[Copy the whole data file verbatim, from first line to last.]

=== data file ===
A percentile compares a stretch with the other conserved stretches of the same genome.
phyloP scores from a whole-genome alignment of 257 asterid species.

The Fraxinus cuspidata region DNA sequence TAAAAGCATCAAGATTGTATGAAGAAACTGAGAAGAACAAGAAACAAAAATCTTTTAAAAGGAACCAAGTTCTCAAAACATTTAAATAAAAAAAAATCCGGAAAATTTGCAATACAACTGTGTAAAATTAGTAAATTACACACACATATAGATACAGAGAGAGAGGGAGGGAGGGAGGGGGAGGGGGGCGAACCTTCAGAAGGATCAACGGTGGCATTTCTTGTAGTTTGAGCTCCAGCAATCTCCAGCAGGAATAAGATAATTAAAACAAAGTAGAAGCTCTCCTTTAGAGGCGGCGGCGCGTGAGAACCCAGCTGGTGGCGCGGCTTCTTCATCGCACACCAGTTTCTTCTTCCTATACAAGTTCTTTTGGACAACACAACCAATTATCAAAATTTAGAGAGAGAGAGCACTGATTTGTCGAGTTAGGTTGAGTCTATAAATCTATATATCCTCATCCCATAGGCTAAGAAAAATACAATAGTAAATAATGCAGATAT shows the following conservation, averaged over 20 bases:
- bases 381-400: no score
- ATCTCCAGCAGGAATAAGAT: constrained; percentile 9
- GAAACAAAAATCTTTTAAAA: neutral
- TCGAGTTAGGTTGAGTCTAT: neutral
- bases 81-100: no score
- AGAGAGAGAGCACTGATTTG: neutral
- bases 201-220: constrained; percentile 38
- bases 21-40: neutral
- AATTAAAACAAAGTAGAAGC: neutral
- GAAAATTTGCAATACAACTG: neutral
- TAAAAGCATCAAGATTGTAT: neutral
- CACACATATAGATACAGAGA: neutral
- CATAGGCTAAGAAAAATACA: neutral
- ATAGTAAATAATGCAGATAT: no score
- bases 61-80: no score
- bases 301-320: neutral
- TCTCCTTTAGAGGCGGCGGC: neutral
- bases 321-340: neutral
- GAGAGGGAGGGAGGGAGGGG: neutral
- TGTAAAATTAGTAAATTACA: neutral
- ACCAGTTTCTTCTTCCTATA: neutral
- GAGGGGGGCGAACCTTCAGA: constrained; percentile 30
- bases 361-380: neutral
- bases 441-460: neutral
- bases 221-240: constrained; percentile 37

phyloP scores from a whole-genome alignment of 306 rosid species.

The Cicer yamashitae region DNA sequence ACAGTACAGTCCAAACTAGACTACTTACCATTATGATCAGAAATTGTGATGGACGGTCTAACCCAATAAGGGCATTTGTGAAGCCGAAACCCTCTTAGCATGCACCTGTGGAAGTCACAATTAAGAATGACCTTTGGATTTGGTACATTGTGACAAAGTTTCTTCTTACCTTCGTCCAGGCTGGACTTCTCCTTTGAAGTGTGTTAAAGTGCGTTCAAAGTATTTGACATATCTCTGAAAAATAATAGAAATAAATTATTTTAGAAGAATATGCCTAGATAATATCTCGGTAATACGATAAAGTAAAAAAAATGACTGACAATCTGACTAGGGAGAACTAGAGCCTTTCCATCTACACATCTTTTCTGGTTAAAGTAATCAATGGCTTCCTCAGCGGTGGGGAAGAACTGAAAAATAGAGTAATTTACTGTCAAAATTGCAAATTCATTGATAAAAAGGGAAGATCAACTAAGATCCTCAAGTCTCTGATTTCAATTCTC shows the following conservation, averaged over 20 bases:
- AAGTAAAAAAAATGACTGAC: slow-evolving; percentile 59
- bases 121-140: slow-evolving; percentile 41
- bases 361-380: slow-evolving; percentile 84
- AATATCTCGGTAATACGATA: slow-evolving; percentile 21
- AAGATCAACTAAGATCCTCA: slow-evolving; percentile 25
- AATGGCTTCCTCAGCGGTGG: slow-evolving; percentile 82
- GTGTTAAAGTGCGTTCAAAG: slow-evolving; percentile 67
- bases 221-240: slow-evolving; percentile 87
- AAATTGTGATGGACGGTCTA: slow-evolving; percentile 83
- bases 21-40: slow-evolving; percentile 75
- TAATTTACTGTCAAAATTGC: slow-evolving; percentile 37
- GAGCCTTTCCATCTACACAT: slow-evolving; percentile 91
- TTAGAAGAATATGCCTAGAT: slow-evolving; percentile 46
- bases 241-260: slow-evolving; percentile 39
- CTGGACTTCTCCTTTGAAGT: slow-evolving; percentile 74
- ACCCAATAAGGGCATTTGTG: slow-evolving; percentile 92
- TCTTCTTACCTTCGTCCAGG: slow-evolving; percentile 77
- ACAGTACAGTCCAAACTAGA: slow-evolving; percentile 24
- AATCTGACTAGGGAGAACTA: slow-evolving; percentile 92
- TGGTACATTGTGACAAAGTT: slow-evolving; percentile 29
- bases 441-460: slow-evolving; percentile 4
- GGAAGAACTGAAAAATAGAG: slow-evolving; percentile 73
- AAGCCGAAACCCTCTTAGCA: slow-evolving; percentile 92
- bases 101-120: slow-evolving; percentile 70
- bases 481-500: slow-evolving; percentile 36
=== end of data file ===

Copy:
A percentile compares a stretch with the other conserved stretches of the same genome.
phyloP scores from a whole-genome alignment of 257 asterid species.

The Fraxinus cuspidata region DNA sequence TAAAAGCATCAAGATTGTATGAAGAAACTGAGAAGAACAAGAAACAAAAATCTTTTAAAAGGAACCAAGTTCTCAAAACATTTAAATAAAAAAAAATCCGGAAAATTTGCAATACAACTGTGTAAAATTAGTAAATTACACACACATATAGATACAGAGAGAGAGGGAGGGAGGGAGGGGGAGGGGGGCGAACCTTCAGAAGGATCAACGGTGGCATTTCTTGTAGTTTGAGCTCCAGCAATCTCCAGCAGGAATAAGATAATTAAAACAAAGTAGAAGCTCTCCTTTAGAGGCGGCGGCGCGTGAGAACCCAGCTGGTGGCGCGGCTTCTTCATCGCACACCAGTTTCTTCTTCCTATACAAGTTCTTTTGGACAACACAACCAATTATCAAAATTTAGAGAGAGAGAGCACTGATTTGTCGAGTTAGGTTGAGTCTATAAATCTATATATCCTCATCCCATAGGCTAAGAAAAATACAATAGTAAATAATGCAGATAT shows the following conservation, averaged over 20 bases:
- bases 381-400: no score
- ATCTCCAGCAGGAATAAGAT: constrained; percentile 9
- GAAACAAAAATCTTTTAAAA: neutral
- TCGAGTTAGGTTGAGTCTAT: neutral
- bases 81-100: no score
- AGAGAGAGAGCACTGATTTG: neutral
- bases 201-220: constrained; percentile 38
- bases 21-40: neutral
- AATTAAAACAAAGTAGAAGC: neutral
- GAAAATTTGCAATACAACTG: neutral
- TAAAAGCATCAAGATTGTAT: neutral
- CACACATATAGATACAGAGA: neutral
- CATAGGCTAAGAAAAATACA: neutral
- ATAGTAAATAATGCAGATAT: no score
- bases 61-80: no score
- bases 301-320: neutral
- TCTCCTTTAGAGGCGGCGGC: neutral
- bases 321-340: neutral
- GAGAGGGAGGGAGGGAGGGG: neutral
- TGTAAAATTAGTAAATTACA: neutral
- ACCAGTTTCTTCTTCCTATA: neutral
- GAGGGGGGCGAACCTTCAGA: constrained; percentile 30
- bases 361-380: neutral
- bases 441-460: neutral
- bases 221-240: constrained; percentile 37

phyloP scores from a whole-genome alignment of 306 rosid species.

The Cicer yamashitae region DNA sequence ACAGTACAGTCCAAACTAGACTACTTACCATTATGATCAGAAATTGTGATGGACGGTCTAACCCAATAAGGGCATTTGTGAAGCCGAAACCCTCTTAGCATGCACCTGTGGAAGTCACAATTAAGAATGACCTTTGGATTTGGTACATTGTGACAAAGTTTCTTCTTACCTTCGTCCAGGCTGGACTTCTCCTTTGAAGTGTGTTAAAGTGCGTTCAAAGTATTTGACATATCTCTGAAAAATAATAGAAATAAATTATTTTAGAAGAATATGCCTAGATAATATCTCGGTAATACGATAAAGTAAAAAAAATGACTGACAATCTGACTAGGGAGAACTAGAGCCTTTCCATCTACACATCTTTTCTGGTTAAAGTAATCAATGGCTTCCTCAGCGGTGGGGAAGAACTGAAAAATAGAGTAATTTACTGTCAAAATTGCAAATTCATTGATAAAAAGGGAAGATCAACTAAGATCCTCAAGTCTCTGATTTCAATTCTC shows the following conservation, averaged over 20 bases:
- AAGTAAAAAAAATGACTGAC: slow-evolving; percentile 59
- bases 121-140: slow-evolving; percentile 41
- bases 361-380: slow-evolving; percentile 84
- AATATCTCGGTAATACGATA: slow-evolving; percentile 21
- AAGATCAACTAAGATCCTCA: slow-evolving; percentile 25
- AATGGCTTCCTCAGCGGTGG: slow-evolving; percentile 82
- GTGTTAAAGTGCGTTCAAAG: slow-evolving; percentile 67
- bases 221-240: slow-evolving; percentile 87
- AAATTGTGATGGACGGTCTA: slow-evolving; percentile 83
- bases 21-40: slow-evolving; percentile 75
- TAATTTACTGTCAAAATTGC: slow-evolving; percentile 37
- GAGCCTTTCCATCTACACAT: slow-evolving; percentile 91
- TTAGAAGAATATGCCTAGAT: slow-evolving; percentile 46
- bases 241-260: slow-evolving; percentile 39
- CTGGACTTCTCCTTTGAAGT: slow-evolving; percentile 74
- ACCCAATAAGGGCATTTGTG: slow-evolving; percentile 92
- TCTTCTTACCTTCGTCCAGG: slow-evolving; percentile 77
- ACAGTACAGTCCAAACTAGA: slow-evolving; percentile 24
- AATCTGACTAGGGAGAACTA: slow-evolving; percentile 92
- TGGTACATTGTGACAAAGTT: slow-evolving; percentile 29
- bases 441-460: slow-evolving; percentile 4
- GGAAGAACTGAAAAATAGAG: slow-evolving; percentile 73
- AAGCCGAAACCCTCTTAGCA: slow-evolving; percentile 92
- bases 101-120: slow-evolving; percentile 70
- bases 481-500: slow-evolving; percentile 36